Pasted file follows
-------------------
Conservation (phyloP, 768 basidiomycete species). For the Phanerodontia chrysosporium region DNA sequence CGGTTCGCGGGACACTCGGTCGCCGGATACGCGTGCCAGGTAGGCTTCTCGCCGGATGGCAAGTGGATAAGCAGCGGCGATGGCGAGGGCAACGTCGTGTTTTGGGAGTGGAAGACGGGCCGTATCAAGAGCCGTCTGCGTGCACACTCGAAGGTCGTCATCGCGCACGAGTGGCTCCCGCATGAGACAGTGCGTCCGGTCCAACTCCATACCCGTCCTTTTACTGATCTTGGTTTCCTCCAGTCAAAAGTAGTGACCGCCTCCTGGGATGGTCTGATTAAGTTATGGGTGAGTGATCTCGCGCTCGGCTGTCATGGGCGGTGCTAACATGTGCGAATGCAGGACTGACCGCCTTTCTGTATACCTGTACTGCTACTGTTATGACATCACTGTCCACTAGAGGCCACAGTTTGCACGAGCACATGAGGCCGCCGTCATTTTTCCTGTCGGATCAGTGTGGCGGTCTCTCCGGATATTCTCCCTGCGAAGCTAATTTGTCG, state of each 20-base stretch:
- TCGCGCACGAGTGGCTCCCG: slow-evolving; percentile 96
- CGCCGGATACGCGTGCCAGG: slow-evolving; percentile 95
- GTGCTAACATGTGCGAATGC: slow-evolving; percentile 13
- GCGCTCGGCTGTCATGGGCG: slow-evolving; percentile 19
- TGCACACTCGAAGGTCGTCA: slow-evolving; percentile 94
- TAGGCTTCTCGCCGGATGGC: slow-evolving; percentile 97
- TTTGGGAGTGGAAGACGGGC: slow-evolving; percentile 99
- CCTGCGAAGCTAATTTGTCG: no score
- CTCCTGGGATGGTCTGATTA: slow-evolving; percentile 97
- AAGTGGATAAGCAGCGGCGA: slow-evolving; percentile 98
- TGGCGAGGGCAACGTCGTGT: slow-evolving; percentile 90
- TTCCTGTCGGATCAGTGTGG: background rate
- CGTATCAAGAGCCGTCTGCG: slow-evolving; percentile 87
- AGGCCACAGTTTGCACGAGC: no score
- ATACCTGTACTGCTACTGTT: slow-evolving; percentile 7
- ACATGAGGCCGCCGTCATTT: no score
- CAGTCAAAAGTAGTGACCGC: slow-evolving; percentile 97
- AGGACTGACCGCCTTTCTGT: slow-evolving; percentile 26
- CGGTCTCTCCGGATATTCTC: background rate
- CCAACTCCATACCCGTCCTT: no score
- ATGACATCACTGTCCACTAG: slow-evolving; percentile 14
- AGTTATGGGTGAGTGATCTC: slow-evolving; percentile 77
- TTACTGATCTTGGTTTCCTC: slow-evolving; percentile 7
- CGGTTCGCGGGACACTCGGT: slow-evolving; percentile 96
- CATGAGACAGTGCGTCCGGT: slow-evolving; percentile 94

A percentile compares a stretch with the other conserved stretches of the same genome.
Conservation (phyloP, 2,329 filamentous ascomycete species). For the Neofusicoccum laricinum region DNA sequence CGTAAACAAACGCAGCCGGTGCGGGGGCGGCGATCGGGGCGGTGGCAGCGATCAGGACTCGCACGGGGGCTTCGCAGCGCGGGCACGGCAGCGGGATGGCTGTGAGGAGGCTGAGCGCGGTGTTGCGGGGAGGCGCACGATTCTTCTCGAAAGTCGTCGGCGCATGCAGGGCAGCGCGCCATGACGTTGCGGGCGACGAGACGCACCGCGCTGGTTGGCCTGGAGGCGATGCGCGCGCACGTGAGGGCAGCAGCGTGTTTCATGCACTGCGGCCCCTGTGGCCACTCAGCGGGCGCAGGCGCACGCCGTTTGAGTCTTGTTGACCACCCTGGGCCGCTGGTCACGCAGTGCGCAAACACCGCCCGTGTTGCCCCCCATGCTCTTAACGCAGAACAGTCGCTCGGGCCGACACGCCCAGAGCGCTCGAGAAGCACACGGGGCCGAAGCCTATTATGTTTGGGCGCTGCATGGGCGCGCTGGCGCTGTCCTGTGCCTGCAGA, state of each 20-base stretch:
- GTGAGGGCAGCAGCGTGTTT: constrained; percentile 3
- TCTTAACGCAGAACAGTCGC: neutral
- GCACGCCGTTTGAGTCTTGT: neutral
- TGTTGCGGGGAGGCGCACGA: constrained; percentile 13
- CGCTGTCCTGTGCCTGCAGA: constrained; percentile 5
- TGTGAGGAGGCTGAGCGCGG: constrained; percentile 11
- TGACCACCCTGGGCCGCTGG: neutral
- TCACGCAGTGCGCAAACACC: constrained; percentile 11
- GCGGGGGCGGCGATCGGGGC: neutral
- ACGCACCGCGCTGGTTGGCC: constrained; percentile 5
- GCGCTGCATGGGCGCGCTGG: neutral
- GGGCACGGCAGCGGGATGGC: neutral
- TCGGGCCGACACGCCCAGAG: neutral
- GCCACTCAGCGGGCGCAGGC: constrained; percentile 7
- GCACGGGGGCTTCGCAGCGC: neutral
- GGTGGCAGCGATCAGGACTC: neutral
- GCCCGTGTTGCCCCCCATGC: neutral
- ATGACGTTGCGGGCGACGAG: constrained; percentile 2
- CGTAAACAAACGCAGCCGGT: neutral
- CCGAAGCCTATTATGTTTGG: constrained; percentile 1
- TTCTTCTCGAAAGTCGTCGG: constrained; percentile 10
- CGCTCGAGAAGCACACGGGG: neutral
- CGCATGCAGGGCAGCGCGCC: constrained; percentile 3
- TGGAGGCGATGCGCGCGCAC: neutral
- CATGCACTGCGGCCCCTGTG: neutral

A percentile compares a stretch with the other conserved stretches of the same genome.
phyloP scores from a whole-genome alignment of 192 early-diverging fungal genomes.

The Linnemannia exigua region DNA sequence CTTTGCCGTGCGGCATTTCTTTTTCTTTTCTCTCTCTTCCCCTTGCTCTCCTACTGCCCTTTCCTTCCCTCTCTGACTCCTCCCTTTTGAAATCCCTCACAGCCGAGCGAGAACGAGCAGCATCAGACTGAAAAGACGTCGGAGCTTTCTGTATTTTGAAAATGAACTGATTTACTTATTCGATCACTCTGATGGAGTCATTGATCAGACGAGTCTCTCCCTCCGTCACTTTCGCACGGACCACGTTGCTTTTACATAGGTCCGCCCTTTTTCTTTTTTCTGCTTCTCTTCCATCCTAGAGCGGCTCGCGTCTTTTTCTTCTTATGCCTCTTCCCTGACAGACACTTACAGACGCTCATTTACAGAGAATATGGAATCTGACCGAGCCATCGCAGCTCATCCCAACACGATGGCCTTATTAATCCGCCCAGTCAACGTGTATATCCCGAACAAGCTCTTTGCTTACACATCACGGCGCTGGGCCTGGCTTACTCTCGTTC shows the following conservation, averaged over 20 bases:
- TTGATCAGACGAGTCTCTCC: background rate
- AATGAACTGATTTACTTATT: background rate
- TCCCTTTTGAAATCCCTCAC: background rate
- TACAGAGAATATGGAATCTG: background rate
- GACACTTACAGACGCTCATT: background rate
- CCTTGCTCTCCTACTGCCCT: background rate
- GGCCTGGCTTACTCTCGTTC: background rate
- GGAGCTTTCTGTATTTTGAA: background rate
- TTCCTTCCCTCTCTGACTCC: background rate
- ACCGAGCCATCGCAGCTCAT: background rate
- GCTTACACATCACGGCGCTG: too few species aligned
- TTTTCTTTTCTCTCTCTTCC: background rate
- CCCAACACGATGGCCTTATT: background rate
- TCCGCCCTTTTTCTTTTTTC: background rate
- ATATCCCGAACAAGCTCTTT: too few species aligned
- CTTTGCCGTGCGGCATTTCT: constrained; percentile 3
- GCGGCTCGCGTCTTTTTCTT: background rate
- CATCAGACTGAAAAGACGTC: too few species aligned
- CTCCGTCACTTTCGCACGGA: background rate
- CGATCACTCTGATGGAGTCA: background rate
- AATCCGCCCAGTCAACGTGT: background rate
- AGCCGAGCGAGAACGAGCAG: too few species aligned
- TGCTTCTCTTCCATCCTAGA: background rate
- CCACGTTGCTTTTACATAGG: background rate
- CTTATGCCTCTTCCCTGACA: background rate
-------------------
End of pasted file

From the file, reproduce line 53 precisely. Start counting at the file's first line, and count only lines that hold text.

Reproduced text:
- CATGCACTGCGGCCCCTGTG: neutral